The attention to sauces and vegetables shows sophistication. The chicken’s reduction with sautéed chanterelles was impeccable, as was the chicken-stock-based sauce for the potato-crusted halibut, with mushrooms, madeira, and truffles, and the lamb jus, made of roasting juices and fermented black garlic.
As for sides — a cheddar spoon bread with fresh local corn served alongside the chicken; the potato, corn, and lima-bean succotash served with the suckling pig — they’re marvelous on their own, but even better with the components they’re designed to go with.
All of which is why I’m impressed with Hebert, and with the unpretentious finesse of Troquet as a whole. Even the desserts, by pastry chef Sarah Taylor, are too good to miss; they’re seasonal, too. A wild-blueberry soufflé ($11.75) with crunchy sugar on top had great texture and sweetness (though the candied-pecan and caramel soufflé, also $11.75, was a bit dull). We devoured a lemon trio ($9.75), particularly the tart lemon-curd mille-feuille. I was also impressed by the definitive maple flavor in the maple-sugar crème brûlée ($10.75) — something difficult to achieve without maple-extract goosing.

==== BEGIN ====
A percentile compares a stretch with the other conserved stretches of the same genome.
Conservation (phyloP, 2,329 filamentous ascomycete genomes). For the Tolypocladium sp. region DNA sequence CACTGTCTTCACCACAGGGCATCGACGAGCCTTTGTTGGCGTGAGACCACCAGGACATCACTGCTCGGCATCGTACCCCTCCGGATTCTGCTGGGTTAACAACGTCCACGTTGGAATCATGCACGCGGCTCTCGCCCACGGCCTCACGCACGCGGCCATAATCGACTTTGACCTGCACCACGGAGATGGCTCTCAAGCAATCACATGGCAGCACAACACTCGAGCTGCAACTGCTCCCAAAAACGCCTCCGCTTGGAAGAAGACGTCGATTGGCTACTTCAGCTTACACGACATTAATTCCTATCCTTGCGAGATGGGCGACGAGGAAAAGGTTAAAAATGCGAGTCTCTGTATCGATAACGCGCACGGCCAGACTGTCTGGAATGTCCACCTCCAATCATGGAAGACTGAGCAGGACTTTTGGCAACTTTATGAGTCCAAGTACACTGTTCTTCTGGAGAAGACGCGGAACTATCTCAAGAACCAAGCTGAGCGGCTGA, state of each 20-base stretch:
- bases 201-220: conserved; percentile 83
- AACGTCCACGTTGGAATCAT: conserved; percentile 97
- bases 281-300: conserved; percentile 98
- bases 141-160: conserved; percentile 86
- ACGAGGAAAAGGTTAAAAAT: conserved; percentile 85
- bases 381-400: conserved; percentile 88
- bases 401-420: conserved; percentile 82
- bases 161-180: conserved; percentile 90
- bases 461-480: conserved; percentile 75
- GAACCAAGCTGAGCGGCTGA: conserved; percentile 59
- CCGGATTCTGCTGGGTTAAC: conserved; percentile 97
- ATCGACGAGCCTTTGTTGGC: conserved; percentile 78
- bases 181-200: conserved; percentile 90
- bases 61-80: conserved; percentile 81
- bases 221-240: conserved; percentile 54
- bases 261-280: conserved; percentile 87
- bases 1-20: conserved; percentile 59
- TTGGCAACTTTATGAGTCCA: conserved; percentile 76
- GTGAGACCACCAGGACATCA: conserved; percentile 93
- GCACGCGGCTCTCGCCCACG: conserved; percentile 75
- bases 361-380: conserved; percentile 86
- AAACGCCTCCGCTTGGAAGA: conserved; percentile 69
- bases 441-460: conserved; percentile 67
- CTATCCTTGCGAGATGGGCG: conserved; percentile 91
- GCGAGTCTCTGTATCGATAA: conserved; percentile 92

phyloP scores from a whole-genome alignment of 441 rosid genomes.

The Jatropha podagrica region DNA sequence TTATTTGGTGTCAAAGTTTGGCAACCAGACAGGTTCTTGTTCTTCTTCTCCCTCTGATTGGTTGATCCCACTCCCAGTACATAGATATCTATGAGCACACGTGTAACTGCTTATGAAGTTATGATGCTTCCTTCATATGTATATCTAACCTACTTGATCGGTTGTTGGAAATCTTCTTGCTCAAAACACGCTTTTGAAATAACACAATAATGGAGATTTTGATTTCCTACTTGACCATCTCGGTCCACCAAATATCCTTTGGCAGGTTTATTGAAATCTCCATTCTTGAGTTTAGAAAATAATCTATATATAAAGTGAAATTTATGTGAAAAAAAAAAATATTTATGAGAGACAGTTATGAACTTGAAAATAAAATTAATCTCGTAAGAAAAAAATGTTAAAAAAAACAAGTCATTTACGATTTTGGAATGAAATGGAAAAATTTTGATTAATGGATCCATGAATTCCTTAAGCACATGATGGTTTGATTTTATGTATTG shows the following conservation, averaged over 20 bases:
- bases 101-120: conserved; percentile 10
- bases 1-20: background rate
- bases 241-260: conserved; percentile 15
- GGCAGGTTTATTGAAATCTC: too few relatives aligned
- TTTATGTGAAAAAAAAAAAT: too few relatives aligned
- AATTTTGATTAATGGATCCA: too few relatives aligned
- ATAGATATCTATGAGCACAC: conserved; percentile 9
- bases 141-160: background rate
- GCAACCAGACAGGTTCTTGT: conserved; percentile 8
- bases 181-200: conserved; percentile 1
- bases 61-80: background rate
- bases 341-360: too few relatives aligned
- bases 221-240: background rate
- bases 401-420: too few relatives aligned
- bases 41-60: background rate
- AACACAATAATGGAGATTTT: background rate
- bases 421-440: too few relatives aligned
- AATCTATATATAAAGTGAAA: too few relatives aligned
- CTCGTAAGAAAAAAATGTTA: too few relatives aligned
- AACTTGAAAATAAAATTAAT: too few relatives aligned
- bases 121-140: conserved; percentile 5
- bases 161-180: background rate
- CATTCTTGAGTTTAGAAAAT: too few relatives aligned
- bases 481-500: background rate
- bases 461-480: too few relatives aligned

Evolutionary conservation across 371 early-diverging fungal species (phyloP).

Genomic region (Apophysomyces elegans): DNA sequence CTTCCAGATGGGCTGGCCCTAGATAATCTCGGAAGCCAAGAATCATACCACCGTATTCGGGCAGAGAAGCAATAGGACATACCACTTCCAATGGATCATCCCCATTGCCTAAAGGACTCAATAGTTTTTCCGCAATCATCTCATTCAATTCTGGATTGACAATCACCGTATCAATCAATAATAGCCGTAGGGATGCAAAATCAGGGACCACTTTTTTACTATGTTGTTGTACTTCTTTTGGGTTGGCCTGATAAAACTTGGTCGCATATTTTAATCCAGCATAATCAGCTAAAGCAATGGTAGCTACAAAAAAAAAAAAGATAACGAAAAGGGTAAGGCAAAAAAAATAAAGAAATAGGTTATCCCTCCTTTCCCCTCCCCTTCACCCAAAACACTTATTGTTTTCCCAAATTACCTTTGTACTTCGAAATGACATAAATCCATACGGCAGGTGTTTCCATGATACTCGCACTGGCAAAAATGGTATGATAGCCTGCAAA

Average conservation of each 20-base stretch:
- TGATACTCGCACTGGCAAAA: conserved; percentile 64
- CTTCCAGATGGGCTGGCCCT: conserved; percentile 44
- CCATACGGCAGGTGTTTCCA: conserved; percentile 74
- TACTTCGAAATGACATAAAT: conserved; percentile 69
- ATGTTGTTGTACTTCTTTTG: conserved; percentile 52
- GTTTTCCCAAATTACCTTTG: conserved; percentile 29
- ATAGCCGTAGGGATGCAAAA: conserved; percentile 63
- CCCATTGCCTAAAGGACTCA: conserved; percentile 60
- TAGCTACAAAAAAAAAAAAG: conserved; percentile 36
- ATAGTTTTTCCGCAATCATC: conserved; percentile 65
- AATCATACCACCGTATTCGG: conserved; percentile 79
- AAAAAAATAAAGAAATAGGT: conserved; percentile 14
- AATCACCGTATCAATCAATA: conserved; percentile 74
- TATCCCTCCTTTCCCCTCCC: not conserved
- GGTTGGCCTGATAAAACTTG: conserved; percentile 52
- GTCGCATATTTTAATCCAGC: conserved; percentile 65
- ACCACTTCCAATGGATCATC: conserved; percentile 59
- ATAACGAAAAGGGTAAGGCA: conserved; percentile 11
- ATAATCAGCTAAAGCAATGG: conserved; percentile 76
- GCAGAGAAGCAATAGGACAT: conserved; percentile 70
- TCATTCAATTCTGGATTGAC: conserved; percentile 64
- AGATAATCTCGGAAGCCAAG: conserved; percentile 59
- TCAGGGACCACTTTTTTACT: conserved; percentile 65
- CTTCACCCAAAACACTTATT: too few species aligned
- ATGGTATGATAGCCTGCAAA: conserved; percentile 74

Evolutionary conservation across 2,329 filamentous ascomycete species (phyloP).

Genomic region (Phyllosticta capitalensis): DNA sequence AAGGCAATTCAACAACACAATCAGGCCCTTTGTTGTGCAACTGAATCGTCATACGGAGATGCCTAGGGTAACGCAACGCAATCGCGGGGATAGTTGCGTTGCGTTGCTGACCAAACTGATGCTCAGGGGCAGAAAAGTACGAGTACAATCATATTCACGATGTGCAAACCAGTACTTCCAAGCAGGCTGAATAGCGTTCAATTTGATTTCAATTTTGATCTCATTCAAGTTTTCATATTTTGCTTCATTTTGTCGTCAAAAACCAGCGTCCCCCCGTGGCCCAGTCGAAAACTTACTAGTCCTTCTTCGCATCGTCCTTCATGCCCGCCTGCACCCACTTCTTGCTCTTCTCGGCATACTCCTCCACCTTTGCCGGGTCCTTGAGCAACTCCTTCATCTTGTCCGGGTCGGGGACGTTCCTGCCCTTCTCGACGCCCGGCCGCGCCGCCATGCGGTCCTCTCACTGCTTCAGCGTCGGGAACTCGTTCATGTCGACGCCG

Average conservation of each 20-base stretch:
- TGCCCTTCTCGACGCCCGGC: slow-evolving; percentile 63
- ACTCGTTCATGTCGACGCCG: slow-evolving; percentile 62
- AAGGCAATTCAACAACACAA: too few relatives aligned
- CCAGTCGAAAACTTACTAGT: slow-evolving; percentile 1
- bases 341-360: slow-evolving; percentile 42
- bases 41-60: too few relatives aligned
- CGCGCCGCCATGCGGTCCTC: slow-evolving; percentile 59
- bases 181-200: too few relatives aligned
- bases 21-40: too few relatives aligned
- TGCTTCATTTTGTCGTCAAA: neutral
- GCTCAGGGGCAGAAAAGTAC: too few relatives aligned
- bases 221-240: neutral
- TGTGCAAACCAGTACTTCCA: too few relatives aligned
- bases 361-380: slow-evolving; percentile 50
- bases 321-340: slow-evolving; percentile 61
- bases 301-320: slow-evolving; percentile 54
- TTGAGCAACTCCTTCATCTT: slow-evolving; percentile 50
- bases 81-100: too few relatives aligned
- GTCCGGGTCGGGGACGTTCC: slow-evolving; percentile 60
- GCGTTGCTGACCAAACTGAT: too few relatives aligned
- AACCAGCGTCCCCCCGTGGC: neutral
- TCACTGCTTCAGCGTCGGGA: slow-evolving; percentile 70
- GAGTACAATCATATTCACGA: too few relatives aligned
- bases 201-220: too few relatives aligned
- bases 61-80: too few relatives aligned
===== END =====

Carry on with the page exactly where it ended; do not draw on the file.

Even if Troquet doesn’t have the ceremony of a special-occasion restaurant, it has the calm, the professionalism, and, most of all, the quality of one. I may have come late to the wine insiders’ secret. But I intend to make up for lost time.
140 Boylston St., Boston, 617-695-9463, troquetboston.com.